AWC’s Wildlife Matters is out – Winter 2016

In this issue:

  • Historic NSW deal introduces new model for conservation
  • Newhaven: the planet’s largest feral cat eradication project
  • Conservation fencing: the difference between survival and extinction
  • Scotia: major research project informs “beyond the fence” strategy
  • Mt Gibson: historic return of regionally extinct mammals
  • Brooklyn: a stronghold for the Buff-breasted Button-quail
  • Spectacular rains transform the desert on Kalamurina


Available for download here.

Arkaroola, Northern Flinders Ranges, SA

Arkaroola Wilderness Sanctuary


Arkaroola is in the northern Flinders Ranges. Millions of years ago a large rift valley was formed. After the rocks were laid down, huge forces beneath the surface pushed the layers up, hundreds of metres into the air. The layers of rock are now visible, often at steep angles and sometimes vertically. It is a unique geological location having sedimentary, metaphoric and volcanic rocks in the one location.

Arkaroola’s unique geological features were recognised by Sir Douglas Mawson, the famous Australian Antarctic explorer. He urged Reg Sprigg to get the pastoral lease of Arkaroola if possible. Reg and his wife Griselda were able to take over the lease in the 1960’s. Arkaroola Wilderness Sanctuary is now run by their children Marg and Doug Sprigg. Those names may sound familiar to some readers, as this family did the first motorised crossing of the Simpson Desert in G60 Patrol.

The best parts of Arkaroola are seen on the world famous Ridgetop Tour whose highlight is the spectacular Sillars Lookout. Surprisingly, many visitors don’t go on the Tour. The tracks at Arkaroola were originally built by mining companies exploring Arkaroola.

There are several old copper mines and smelters around the property including Wheal Turner and Bolla Bollana being examples. The Doc also explored properties nearby Arkaroola and visited the Needles, the Yudnamuntana Historic Site (old copper smelter) and Mt Freeling Station.

There is less bird life at Arkaroola than the Gammon Ranges National Park 30 km to the south. But Arkaroola has a healthy population of Yellow-footed Wallabies, arguably Australia’s most beautiful macropod. The Doc managed to get a few shots.

The tracks constructed by the mining companies allow you to drive in many places across the property. He is a selection of photos from a couple of those drives including Titllite Gorge, Mt Jacobs Track and Stubbs Waterhole.

The Doc also took to the air in a helicopter over Arkaroola and Freeling Heights.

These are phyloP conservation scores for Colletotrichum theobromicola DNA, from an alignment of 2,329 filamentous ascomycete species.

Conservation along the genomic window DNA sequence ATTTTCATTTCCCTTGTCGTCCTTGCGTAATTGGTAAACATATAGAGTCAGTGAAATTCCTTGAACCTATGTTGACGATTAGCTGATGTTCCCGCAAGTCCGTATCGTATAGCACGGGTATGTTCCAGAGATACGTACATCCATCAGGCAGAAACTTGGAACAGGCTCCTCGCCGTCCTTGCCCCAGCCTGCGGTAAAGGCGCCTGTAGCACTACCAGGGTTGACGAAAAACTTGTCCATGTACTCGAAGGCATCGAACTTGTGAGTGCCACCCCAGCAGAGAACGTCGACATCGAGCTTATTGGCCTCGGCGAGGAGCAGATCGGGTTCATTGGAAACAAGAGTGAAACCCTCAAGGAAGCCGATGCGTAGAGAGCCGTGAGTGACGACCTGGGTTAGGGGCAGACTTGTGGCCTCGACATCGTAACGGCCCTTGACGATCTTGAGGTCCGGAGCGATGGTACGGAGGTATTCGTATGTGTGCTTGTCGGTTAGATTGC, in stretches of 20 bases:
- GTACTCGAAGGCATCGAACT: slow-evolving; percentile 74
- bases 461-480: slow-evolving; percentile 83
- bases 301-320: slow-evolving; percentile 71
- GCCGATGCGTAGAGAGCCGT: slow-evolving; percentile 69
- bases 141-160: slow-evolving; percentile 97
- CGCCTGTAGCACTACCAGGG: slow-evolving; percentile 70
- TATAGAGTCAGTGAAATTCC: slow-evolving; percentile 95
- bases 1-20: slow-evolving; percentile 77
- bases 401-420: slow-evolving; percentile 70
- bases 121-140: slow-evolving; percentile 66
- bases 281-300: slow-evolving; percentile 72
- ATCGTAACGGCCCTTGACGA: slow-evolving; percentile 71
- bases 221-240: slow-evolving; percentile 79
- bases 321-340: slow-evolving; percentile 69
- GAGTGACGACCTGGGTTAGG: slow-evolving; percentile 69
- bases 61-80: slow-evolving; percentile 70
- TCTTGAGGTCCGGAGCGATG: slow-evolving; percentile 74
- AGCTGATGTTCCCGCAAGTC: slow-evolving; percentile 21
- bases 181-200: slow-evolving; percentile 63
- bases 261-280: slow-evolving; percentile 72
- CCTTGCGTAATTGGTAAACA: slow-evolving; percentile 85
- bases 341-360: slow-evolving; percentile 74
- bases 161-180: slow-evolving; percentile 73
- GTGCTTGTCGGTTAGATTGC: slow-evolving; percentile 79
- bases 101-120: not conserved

A separate Report on the textures of Arkaroola can be viewed here.

A beautiful place to visit but only part of the broader Flinders Ranges.

Kimberley/Pilbara Trip Trivia

The Doc decided to put some trivia together about the longest trip so far. Enjoy.

Time, distances and economy

  • the Kimberley/Pilbara Trip lasted 108 days;
  • total distance travelled was 27,000 kilometres exactly (what a coincidence!). The Patrol has now driven over 70,000 kilometres on The Excellent Adventure;
  • most kilometres travelled in one day, 1,032 kilometres;
  • average kilometres travelled each day was 250kms. In reality the figure was less, as 9,000kms was driven to and from the Kimberley which were concentrated days of driving;
  • best fuel economy was 12.4 litres per 100 kilometres. In 2WD, not towing, driving on the bitumen;
  • worst economy 15.1 litres per 100 kilometres. In 4WD, towing the trailer in sand at Cape Peron National Park;
  • average for the trip 14.4 litres per 100 kilometres, which makes sense as the trailer was attached for much of the trip. So the Pod Trailer adds about 2 litres per 100 kilometres, a modest increase compared to towing heavy trailers or caravans;
  • most expensive diesel was $2.50 a litre at Mt Barnett Station Roadhouse, Gibb River Road; and
  • total fuel bill, decided not to add it up!


Several flights were taken on the trip including:

  • helicopter trip over Purnalulu National Park (Bungle Bungle Range);
  • light plane flight out of Drysdale Station over Prince Regent River and the Mitchell Falls;
  • seaplane flight to the Horizontal Falls;
  • helicopter flight over the Horizontal Falls; and
  • 2 day helicopter trip over King Sound (Derby), Buccaneer Archipelago and the Artesian Range.


Over 60% of the trip was offroad. On badly corrugated roads, you can hit over 10 corrugations every metre (the four wheels do). A very, very conservative figure would be the car, trailer and driver went over 20 billion corrugations!!!! No wonder things break and get damaged.


The breakages included:

  • hub cover on Patrol, it fell off and was lost on Charnley River Station;
  • broken wire on coolant alarm (it has broken twice before). Field repair that is still working;
  • striped thread on a shock absorber. The front shock was replaced (The Doc was carrying spares). No dramas as the damage was detected early;
  • after a car service an ignition fuse started to blow. It turned out to be a bare wire shorting on the rear towbar and nothing to do with the service;
  • front control arm bushes needed replacement;
  • a broken windscreen 3 days before the trip finished. Thanks to the driver who did not slow down properly on the Plenty Highway. The Doc got more stone hits on the windscreen that morning than the rest of the trip combined;
  • rivets on an awning came out, thanks to the corrugations on the Plenty Highway on the return trip.


Best meal, no contest, Restaurant at Mornington Wilderness Camp. Drysdale River Station also put on a good meal.